David Cameron deserved to be defeated on the EU budget

Allister Heath
IT is hard to know what David Cameron, the Prime Minister, is playing at. His humiliating defeat at the hands of an unholy alliance of Tory Eurosceptic MPs and Labour opportunists was yet another blow to his authority. The rebels’ cause was a good one: Cameron wants to freeze the EU budget in real terms (and thus increase it in cash terms) but the rebels wanted to cut it in real terms.

Cameron’s position was untenable: he rightly supports real terms spending cuts in the UK so the fact that he was not prepared to go that far with the deeply unpopular EU budget was strange, to say the least. Another, far worse defeat awaits the Prime Minister if he returns from his negotiating trip to the continent in a few weeks’ time with anything other than real cuts or a veto.

One should never forget just how suspect the EU’s budget really is. Last November, for the 17th year in a row, the European Court of Auditors – the EU’s auditors – refused to sign off on how Brussels’ budget was spent in 2010. In language that by accountants’ standards is damning, the Court warned that the EU’s “supervisory and control systems are partially effective in ensuring the legality and regularity of payments” and that “because of the significance of the matters described … the payments underlying the accounts for the year ended 31 December 2010 are materially affected by error.” In other words, there are huge errors or fraud in spending – the Court of Auditors put this at 3.7 per cent of the total budget of €122.2bn, casting doubt on €4.5bn worth of payments, a huge sum of money. The error rate in the cohesion, energy and transport budget was even higher than average at 7.7 per cent. The fact that the EU is so bad at controlling and accounting for its spending means that member states should think twice before entrusting it with even more resources.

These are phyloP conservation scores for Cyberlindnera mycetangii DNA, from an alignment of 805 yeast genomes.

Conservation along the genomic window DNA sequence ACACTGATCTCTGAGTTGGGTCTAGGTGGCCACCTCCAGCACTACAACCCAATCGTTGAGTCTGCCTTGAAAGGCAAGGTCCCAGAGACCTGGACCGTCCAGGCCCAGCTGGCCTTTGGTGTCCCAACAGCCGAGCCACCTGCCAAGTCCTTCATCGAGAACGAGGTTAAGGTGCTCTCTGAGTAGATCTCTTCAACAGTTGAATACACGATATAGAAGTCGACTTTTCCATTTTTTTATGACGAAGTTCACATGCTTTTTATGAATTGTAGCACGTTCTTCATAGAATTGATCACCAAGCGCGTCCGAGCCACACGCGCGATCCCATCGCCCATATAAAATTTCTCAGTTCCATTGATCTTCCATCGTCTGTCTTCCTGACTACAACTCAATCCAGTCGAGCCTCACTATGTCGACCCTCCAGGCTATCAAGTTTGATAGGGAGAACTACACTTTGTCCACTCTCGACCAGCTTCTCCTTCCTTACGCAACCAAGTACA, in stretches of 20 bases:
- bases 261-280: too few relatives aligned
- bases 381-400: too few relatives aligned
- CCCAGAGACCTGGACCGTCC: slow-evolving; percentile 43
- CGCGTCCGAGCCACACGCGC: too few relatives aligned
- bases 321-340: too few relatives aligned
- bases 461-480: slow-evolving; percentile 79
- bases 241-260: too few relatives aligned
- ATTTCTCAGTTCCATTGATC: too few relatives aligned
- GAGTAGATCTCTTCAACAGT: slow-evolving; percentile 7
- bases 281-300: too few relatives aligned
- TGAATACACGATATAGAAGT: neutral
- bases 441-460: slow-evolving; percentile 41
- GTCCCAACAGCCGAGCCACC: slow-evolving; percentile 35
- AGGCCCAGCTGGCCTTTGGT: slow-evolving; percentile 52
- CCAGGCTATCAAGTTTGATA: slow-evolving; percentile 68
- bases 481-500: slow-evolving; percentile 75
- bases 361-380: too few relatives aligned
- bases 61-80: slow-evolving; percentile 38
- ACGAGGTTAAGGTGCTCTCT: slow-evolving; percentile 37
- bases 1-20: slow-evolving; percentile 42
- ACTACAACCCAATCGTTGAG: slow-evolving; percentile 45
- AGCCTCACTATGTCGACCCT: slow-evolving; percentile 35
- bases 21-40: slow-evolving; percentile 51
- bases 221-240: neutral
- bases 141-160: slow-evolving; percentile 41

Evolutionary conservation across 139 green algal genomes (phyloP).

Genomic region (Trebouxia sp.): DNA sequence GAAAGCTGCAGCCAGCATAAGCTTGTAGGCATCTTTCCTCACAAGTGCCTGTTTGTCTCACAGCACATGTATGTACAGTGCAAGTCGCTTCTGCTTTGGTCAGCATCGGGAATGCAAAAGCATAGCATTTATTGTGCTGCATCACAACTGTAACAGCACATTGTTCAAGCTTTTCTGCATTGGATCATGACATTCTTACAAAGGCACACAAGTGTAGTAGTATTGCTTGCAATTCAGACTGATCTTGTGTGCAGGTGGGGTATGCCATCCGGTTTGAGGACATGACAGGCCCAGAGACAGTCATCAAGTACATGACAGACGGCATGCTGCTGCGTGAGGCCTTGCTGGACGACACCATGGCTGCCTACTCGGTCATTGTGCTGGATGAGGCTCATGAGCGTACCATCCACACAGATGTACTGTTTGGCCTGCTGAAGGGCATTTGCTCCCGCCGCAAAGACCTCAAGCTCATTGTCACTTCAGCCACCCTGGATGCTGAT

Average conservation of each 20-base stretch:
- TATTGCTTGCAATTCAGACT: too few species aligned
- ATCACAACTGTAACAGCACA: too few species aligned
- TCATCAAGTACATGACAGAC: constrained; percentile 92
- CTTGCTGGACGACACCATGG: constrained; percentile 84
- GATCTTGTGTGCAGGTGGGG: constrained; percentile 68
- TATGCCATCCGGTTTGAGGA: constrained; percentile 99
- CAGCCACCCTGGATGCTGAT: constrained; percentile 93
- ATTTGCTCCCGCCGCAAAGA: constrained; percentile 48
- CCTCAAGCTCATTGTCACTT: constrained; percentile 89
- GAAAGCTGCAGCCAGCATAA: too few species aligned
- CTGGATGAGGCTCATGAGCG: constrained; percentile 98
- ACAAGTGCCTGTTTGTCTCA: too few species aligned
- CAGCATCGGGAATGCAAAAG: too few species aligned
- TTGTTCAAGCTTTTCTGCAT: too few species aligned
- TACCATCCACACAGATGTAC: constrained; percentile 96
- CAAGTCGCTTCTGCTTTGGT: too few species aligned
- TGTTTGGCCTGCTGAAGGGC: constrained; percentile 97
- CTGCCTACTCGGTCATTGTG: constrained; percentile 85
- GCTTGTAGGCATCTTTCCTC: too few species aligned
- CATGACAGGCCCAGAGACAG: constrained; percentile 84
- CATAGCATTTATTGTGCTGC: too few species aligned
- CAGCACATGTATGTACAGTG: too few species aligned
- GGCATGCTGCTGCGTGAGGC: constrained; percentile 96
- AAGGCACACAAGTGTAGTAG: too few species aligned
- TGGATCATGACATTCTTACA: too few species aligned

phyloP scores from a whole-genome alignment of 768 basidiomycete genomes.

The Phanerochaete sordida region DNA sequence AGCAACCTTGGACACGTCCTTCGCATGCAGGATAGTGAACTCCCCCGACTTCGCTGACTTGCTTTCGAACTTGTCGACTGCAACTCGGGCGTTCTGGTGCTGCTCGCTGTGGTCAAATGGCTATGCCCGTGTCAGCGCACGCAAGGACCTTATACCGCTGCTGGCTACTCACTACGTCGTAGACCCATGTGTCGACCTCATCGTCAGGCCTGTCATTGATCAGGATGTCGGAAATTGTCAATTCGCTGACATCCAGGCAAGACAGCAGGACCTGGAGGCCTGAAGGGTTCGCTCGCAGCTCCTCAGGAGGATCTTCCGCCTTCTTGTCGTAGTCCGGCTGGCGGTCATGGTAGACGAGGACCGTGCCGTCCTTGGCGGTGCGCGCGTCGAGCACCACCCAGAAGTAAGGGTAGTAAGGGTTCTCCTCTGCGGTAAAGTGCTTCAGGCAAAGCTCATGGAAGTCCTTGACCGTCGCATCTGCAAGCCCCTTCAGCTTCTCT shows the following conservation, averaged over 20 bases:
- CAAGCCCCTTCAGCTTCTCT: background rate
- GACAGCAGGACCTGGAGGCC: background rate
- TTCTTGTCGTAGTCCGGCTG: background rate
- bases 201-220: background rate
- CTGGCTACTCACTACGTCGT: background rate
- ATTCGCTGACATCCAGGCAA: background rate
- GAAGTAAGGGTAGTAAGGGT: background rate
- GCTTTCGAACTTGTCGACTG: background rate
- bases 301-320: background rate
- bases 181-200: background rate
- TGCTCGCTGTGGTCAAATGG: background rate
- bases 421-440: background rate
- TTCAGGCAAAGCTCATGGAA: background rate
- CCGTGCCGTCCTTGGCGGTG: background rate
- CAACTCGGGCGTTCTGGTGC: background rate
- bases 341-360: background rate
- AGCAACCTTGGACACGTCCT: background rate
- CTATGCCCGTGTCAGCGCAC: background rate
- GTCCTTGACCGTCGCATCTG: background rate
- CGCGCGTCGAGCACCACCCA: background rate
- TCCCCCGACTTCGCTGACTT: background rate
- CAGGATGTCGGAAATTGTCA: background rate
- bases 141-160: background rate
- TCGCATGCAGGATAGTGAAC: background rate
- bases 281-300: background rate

The effect of yesterday’s parliamentary defeat for the Prime Minister will be many-fold. The age of deference in the Tory party is coming to an end. He should have done more to manage and reach out to his party; but his aloofness and seeming dislike of his colleagues have left him increasingly isolated. The biggest problem is that the coalition has brought together a rabidly pro-EU party, the Lib Dems – who have not been held to account for their utterly misguided attempts to get the UK to join the euro in the 1990s and 2000s – and an increasingly Eurosceptic Tory party. The Lib Dems are implacably opposed to trying to wrest back even some powers back from Brussels. Tory MPs, meanwhile, are hardening their position and are angry at the EU’s power grab over the City, financial regulation and the rest. There is growing fury, including at cabinet level, at how the EU massively restricts the government’s freedom of action in many areas.

Most Tory MPs now privately or publically back a drastic renegotiation and a growing number support outright withdrawal.

Cameron’s strategy is to try and bid for time, stick with the status quo and hope that something turns up. That isn’t working. The single currency will probably survive for the time being, even if Greece eventually leaves. There may well be another EU treaty soon, something which Cameron will have to put to a referendum in the UK and is bound to lose. At the very least, the UK may soon face an integrated Eurozone block over which it has little influence – but which will nevertheless control huge swathes of UK policy, including many vital regulatory areas.

So which will it be for the UK? More EU, less EU or no EU? We will find out within five years – and perhaps far sooner.

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